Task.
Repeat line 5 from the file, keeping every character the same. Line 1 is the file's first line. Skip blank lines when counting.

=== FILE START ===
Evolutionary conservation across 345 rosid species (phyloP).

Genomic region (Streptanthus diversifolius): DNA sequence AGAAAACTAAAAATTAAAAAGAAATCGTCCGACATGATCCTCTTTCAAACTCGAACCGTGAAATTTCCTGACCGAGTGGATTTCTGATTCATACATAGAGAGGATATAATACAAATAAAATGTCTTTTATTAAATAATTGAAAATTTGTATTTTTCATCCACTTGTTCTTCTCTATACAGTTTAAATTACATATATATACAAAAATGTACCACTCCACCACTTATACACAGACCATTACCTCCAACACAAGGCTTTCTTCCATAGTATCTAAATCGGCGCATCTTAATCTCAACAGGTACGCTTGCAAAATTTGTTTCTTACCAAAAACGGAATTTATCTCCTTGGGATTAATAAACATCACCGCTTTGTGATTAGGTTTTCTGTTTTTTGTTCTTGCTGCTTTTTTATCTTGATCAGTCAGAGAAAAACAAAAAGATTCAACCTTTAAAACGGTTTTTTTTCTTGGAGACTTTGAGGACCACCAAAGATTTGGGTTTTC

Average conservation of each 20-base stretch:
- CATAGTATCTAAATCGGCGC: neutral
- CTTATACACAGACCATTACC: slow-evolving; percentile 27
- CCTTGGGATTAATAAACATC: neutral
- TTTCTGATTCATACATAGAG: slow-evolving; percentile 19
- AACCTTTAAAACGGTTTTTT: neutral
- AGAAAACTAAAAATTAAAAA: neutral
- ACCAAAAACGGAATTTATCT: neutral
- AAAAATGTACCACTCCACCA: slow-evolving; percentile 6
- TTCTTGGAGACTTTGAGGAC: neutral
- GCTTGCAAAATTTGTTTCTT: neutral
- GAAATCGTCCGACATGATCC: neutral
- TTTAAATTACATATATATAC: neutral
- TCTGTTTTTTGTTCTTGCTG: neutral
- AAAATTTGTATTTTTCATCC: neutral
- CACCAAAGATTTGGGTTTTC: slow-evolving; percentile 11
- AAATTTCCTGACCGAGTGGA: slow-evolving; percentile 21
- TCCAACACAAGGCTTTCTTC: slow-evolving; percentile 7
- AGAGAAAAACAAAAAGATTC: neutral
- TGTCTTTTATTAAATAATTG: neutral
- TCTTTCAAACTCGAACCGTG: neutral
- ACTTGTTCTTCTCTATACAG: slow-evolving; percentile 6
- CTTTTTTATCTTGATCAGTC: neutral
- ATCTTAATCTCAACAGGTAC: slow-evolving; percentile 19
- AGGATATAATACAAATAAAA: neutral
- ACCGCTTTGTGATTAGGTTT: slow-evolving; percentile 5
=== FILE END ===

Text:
- CTTATACACAGACCATTACC: slow-evolving; percentile 27